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Re: [Project] Top 5 single season peaks by franchises: The Jazz 

Post#12 » by Odinn21 » Sun May 16, 2021 6:23 pm

Dutchball97 wrote:4. Jeff Hornacek, 1995/96 - I get the reservations about him because of him being a 3rd option but we shouldn't forget that him coming to Utah made them legit title contenders either. In the regular season he wasn't much worse than Deron Williams, Gordon Hayward or Rudy Gobert. On the other hand he massively stepped up in the post-season, while the others all have more questionable post-season performances that were generally a bit worse than they were in the regular season.

Hornacek was one of the players benefited from the short line insanely. That should be noted and factored in.
In 1995 playoffs he scored on .578 efg, in 1996 playoffs it was .585 efg. And he's a player that never went higher than .525 efg in the postseason outside of the short line seasons.

We're talking about single season peaks in here and outliers are the main focus themselves. But the situation, the environment Hornacek was in is also an outlier and it needs a consideration.
The issue with per75 numbers;
36pts on 27 fga/9 fta in 36 mins, does this mean he'd keep up the efficiency to get 48pts on 36fga/12fta in 48 mins?
The answer; NO. He's human, not a linearly working machine.
Per75 is efficiency rate, not actual production.
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Re: [Project] Top 5 single season peaks by franchises: The Jazz 

Post#13 » by sansterre » Sun May 16, 2021 6:48 pm

#1. 1998 Karl Malone - I really don't feel like I should need to go into detail here; he averaged a +5.7 OBPM in these playoffs so even the postseason isn't a knock.

#2. 1992 John Stockton - Likewise. A really strong season.

#3. 2017 Rudy Gobert - It's hard not to be impressed by this season. His 4.4 VORP isn't really remarkable here, but his 14.3 Win Shares is 3rd in this group and his AuRPM of +5.9 is the best of any of the seasons I was considering. I can see the argument for Dantley here . . . except that VORP doesn't like Dantley any more than Gobert and Dantley probably didn't post Impact numbers this good (though that's speculative).

#4. 1984 Adrian Dantley - Posted efficiency numbers like the pre-Charles Barkley. Most defensive metrics are super-leery of him (however reliable they may or may not be) but you really can't slot him lower than 4th in my mind. And he posted a strong playoffs this year.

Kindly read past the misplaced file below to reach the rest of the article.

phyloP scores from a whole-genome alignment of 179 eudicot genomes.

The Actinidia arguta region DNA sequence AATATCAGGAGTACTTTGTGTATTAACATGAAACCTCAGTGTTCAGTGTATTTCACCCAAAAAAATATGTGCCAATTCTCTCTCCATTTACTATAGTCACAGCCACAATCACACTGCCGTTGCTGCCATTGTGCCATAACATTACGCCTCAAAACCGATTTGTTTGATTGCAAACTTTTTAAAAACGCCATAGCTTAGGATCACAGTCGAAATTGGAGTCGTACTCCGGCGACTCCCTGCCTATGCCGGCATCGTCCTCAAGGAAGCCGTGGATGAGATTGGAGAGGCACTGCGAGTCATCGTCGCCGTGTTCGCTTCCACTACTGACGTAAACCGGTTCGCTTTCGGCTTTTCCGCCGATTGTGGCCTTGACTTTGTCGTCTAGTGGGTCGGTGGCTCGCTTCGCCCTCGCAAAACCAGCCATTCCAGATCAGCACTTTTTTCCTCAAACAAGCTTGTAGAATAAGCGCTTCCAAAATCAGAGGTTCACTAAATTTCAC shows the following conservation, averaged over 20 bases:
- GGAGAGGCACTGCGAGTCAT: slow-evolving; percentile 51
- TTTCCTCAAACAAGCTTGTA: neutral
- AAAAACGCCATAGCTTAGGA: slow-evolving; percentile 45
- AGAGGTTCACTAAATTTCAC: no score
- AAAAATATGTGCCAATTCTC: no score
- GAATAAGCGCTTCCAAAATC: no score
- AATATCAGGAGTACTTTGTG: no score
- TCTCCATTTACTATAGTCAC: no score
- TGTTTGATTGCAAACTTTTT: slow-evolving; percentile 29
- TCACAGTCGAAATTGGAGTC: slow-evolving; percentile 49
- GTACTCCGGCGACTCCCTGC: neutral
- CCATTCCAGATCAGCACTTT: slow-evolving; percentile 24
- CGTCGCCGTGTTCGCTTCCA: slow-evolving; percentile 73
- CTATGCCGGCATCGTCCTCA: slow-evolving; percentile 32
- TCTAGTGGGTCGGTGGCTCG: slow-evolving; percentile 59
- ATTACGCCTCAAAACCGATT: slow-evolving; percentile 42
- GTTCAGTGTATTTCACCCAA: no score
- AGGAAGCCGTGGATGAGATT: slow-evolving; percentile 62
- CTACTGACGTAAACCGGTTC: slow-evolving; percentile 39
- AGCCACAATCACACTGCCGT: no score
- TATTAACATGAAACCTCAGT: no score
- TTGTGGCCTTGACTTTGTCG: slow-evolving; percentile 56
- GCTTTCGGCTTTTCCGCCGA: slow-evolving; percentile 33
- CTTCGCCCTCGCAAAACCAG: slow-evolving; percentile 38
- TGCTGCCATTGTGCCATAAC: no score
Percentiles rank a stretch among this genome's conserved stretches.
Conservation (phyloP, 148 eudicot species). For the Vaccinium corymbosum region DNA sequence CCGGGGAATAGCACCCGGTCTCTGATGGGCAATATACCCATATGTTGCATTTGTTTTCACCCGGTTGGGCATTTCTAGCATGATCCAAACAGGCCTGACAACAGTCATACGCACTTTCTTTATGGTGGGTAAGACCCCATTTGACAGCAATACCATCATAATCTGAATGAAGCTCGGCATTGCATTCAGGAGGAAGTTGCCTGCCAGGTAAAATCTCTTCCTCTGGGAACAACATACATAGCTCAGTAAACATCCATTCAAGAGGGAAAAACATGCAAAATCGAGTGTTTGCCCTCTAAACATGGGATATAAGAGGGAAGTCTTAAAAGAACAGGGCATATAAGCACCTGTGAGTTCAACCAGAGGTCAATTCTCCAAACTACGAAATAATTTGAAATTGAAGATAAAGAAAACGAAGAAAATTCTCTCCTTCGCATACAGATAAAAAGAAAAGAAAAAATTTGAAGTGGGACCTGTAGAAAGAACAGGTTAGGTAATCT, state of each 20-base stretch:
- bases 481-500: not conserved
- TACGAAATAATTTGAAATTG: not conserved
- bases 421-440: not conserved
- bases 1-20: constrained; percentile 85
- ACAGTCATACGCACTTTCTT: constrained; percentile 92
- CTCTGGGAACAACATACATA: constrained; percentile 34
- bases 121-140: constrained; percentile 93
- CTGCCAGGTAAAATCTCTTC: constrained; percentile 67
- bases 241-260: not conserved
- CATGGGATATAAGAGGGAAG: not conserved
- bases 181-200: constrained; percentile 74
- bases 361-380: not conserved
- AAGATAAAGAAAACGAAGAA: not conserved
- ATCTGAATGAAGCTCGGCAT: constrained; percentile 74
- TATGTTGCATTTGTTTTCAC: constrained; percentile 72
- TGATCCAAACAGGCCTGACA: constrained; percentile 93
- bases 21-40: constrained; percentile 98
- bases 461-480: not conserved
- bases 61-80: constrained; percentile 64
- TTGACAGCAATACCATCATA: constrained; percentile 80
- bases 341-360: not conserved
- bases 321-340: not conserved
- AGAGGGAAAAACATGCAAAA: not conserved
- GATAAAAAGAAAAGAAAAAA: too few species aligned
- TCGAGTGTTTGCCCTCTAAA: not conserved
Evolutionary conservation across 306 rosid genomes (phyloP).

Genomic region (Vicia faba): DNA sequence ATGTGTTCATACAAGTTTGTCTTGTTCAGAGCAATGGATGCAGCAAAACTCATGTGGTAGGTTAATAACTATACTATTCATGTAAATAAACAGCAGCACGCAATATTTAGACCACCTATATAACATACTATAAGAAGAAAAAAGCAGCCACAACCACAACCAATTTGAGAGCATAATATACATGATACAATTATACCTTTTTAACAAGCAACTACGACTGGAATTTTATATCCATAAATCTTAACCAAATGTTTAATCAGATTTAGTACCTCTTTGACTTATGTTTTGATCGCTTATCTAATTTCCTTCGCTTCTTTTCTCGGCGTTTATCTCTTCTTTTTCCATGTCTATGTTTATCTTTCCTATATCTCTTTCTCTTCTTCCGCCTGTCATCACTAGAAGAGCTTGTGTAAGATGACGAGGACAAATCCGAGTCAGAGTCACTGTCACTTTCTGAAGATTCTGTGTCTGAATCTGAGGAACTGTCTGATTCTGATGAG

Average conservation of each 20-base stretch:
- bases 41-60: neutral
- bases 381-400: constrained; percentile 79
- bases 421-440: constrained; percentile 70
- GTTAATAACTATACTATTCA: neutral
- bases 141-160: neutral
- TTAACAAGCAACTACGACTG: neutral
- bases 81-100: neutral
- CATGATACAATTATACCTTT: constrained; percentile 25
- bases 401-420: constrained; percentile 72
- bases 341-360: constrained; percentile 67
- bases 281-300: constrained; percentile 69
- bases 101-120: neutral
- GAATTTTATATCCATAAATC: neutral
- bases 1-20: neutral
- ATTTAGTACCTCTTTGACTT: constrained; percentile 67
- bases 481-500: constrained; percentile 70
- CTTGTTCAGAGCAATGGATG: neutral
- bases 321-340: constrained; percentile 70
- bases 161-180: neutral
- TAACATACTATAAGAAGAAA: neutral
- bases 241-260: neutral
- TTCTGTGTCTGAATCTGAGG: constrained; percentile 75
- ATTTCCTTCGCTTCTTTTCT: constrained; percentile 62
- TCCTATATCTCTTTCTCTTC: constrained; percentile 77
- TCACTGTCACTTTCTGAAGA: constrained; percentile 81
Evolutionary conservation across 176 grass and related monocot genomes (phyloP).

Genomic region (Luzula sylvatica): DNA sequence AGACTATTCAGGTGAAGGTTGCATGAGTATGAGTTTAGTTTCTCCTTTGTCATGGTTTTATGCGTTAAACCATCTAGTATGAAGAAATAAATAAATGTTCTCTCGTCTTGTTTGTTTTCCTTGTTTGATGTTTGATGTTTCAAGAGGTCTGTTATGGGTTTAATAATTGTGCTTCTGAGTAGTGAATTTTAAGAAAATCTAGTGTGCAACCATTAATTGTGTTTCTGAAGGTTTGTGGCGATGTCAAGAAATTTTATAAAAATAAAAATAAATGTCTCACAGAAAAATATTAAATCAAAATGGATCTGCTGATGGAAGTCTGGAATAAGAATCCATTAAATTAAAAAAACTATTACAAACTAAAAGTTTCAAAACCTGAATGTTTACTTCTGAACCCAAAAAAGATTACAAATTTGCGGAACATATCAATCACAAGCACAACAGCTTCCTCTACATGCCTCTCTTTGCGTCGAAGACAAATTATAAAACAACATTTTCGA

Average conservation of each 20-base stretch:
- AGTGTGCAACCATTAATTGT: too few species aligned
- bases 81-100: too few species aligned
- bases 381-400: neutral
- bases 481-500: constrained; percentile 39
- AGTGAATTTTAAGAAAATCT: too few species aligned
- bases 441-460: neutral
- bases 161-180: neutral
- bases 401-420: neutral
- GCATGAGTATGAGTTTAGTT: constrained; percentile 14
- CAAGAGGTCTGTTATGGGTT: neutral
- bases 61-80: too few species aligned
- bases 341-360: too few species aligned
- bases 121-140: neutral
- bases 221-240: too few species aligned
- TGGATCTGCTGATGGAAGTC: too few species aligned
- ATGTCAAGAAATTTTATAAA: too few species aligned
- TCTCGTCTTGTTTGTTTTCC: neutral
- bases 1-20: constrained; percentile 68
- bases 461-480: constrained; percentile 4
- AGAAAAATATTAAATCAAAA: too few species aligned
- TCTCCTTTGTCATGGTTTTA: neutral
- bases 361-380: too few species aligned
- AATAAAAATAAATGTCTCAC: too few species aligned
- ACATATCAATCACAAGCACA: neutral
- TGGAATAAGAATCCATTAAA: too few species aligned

#5. 2004 Andrei Kirilenko - I couldn't leave him off. He was only a good scorer (21.9% usage and +4.3% shooting) and wasn't a particularly strong passer (assist% and TO% both around 15.5%) but he rebounded well (13.5%) and was a freak on defense. This season he posted 2.9% steals and 6.3% blocks. Do you realize how nuts that is? Here are all the players to post 2.5% steals or higher with 5.0% blocks or higher:

Hakeem 4 times
Kirilenko 3 times
Ben Wallace 2 times
David Robinson 1 time

Given that, DBPM thinks that Kirilenko had ATG-level defensive impacts; of all guys that never played center DBPM has AK47 having four of the top 30 defensive seasons ever. DBPM isn't usually terribly reliable, but Kirilenko's value is backed up by his posting a +4.4 AuRPM this year (and above +5 the next two years). I love Kirilenko . . . but I didn't feel entirely comfortable putting him ahead of Dantley and Gobert.
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Re: [Project] Top 5 single season peaks by franchises: The Jazz 

Post#14 » by TroubleS0me » Sun May 16, 2021 10:56 pm

WHAT about Mark Eaton?
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Re: [Project] Top 5 single season peaks by franchises: The Jazz 

Post#15 » by homecourtloss » Mon May 17, 2021 1:47 am

#1. 1998 Karl Malone - thought about many Stockton seasons and I liked the 1997 regular season better but the 1998 post season run cliched it.
#2. 1992 John Stockton. 1991 Stockton, 1997 Stockton could also go here as could Malone 1998. Age 34 to 40 Stockton’s impact numbers are better than most players’ respective prime numbers. I’m wondering what Stockton’s offensive on-off looked like in the late 80s, early 90s.


#3. 2017 Rudy Gobert - would be 2021 Gobert after this season unless he has a disastrous post seasonal

#4. 2004 Andrei Kirilenko - defensive whirlwind who was a good scorer. Would be even more valuable today being able to play small ball center if need be.

#5. 1984 Adrian Darnley - Don’t like the defense, and his ultra efficient offense didn’t lead to good team offense, but to be this efficient without shooting open corner threes or just dunking it is just remarkable and he played a game nobody else played plays.
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Re: [Project] Top 5 single season peaks by franchises: The Jazz 

Post#16 » by prolific passer » Mon May 17, 2021 1:50 am

Both Stockton and Malone had their career best seasons in 89-90.
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Re: [Project] Top 5 single season peaks by franchises: The Jazz 

Post#17 » by Odinn21 » Mon May 17, 2021 2:42 am

homecourtloss wrote:#5. 1984 Adrian Darnley - Don’t like the defense, and his ultra efficient offense didn’t lead to good team offense.

Leading a good team offense is about roster structure. This is like criticizing Curry for not leading a good team offense in 2021 when the #2 scoring option the team is Wiggins. Darrell Griffith was not a high impact offensive piece and John Drew was also not a high impact player and he was playing on a borrowed time. Those were the next best scorers on the team after Dantley.